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Whatever Happened to Code Maintenance?

Originally published July 12, 2012

Not so long ago, people built applications. There was a group of people that were developers, and they were gainfully employed doing what developers do – gathering requirements, building flow charts and functional decompositions, writing code, testing and having a generally merry time.

Then over time their lives changed. They shifted modes. Instead of developing new applications and systems, they were cast into what we call the maintenance mode. In the maintenance mode, people no longer developed systems. Instead they sat around and made changes to those systems that had already been built. Interestingly, the more they maintained systems, the more the code that they operated on became worn and frazzled. Soon what was once a well designed and clean running program turned into a Mary Shelley nightmare.

The first year of maintenance of existing code was a year where 20% of resources were dedicated to building and operating the maintenance function. The next year, 40% of resources were dedicated to maintenance. The year after, 60% of resources were dedicated to maintenance. Soon 100% of available resources were doing maintenance.

When 100% of programming resources were dedicated to doing maintenance, the organization reached a dilemma. There were no more resources for building anything new. It was like being buried in the sand and then the tide came in. End of story.

However, there was a continuing need for new systems. But how do you build new systems when 100% of your resources are dedicated to doing maintenance? This was the dilemma that shop after shop found themselves in not so long ago.

That was a long time ago, but how was the crisis resolved? In hindsight we realize that the vast majority of what was passed off as maintenance really wasn’t maintenance at all. When the applications were first built, the applications served an operational community whose job it was to get something done. But the requirements for building the application didn’t include the accountant who needed to keep track of what was going on. Or the engineer. Or the marketing person. And so on.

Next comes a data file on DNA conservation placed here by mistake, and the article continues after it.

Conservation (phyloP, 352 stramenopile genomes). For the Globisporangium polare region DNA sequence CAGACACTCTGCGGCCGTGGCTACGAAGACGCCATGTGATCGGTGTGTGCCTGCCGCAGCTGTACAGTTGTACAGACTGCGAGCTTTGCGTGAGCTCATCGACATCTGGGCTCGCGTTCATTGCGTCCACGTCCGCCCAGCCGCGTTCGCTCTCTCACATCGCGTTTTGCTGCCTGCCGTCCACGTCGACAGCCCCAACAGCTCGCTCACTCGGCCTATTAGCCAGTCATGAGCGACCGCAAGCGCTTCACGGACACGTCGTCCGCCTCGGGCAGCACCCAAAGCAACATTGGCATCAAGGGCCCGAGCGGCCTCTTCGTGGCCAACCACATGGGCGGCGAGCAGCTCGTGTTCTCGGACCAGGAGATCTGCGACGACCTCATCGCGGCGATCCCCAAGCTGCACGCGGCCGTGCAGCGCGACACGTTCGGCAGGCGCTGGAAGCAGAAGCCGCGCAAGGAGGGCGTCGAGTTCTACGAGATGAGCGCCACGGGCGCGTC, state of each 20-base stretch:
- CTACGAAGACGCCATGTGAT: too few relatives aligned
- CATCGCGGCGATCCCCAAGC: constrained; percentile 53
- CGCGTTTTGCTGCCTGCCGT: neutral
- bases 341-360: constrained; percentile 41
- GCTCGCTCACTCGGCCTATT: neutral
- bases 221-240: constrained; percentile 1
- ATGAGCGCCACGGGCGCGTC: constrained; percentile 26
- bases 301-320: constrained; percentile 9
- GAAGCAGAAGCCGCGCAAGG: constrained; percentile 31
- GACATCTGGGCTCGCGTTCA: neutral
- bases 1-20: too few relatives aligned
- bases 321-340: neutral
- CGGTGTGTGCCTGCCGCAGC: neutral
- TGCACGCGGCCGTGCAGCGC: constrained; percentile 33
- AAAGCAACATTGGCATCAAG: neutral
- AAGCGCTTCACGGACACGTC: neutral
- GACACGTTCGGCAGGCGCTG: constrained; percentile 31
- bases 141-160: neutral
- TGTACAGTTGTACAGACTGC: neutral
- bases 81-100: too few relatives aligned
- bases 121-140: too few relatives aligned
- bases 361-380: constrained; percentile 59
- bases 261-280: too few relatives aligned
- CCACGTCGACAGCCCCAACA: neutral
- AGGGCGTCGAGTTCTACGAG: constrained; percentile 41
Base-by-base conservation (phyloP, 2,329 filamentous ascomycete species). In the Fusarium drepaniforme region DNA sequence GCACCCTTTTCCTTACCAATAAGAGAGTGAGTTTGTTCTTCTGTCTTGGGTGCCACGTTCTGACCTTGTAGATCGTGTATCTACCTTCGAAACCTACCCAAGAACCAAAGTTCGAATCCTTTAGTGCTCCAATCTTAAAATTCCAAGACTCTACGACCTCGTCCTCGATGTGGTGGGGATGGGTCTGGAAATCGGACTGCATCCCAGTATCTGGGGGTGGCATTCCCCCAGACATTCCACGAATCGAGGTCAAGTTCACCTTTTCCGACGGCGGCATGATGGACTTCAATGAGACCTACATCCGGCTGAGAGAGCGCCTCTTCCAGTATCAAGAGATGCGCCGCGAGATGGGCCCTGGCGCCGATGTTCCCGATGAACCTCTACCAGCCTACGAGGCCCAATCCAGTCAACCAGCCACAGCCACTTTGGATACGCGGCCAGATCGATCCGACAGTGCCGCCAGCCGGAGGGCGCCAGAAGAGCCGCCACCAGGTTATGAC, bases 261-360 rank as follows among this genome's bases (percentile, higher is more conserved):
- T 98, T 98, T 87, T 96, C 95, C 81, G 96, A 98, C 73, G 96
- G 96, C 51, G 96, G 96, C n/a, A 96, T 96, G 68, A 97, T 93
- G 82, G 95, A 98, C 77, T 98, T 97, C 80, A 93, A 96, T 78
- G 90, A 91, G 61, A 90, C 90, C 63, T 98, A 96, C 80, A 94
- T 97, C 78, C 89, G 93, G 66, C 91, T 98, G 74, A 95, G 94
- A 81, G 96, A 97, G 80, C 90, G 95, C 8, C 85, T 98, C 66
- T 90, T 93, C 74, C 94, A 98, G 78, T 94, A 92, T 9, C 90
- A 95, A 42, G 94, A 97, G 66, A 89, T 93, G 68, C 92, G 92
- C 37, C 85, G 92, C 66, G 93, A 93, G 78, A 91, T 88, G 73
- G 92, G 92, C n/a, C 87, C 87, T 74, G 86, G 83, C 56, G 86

In a way you can look at the explosion of maintenance as a natural extension of the requirements that had been missed (or misunderstood) as the application was being built. Another way to look at it was that the operational requirements were the basis of the application that was built. But that the decision support – the analytical needs of the organization – were never considered as the application was being built. Once the application was built, the needs for serving the analytical community became apparent. It was inevitable that there would be an explosion of maintenance because there was a need to capture and analyze what was going on inside the application.

How did organizations get out of the dilemma? This is a complex question, but part of the answer was that they built data warehouses. Once the data warehouse was built, the organization simply let the end users do whatever analysis they wanted to do, and thus data warehouses alleviated many of the problems that were presented by the advent of applications. But life was not as simple as that.

Coincident with the building of data warehousing, the world discovered that third parties could build applications faster and better than they could. So there was ERP, and a whole host of applications that were built by outside agencies.

Soon the organization was not doing any maintenance at all. The analytical part was being done directly by the end users, and the applications part was being done by outside agencies.

The poor maintenance programmer went from being badgered for time and resources one day to not having a job the next day.

Today there are people in the IT staff of organizations who have never written a line of code. They do a good job, but the job that they do has radically changed from what people in their job did a decade ago.

And as if by magic, one day the maintenance backlog simply vanished.

  • Bill InmonBill Inmon

    Bill is universally recognized as the father of the data warehouse. He has more than 36 years of database technology management experience and data warehouse design expertise. He has published more than 40 books and 1,000 articles on data warehousing and data management, and his books have been translated into nine languages. He is known globally for his data warehouse development seminars and has been a keynote speaker for many major computing associations.

    Editor's Note: More articles, resources and events are available in Bill's BeyeNETWORK Expert Channel. Be sure to visit today!

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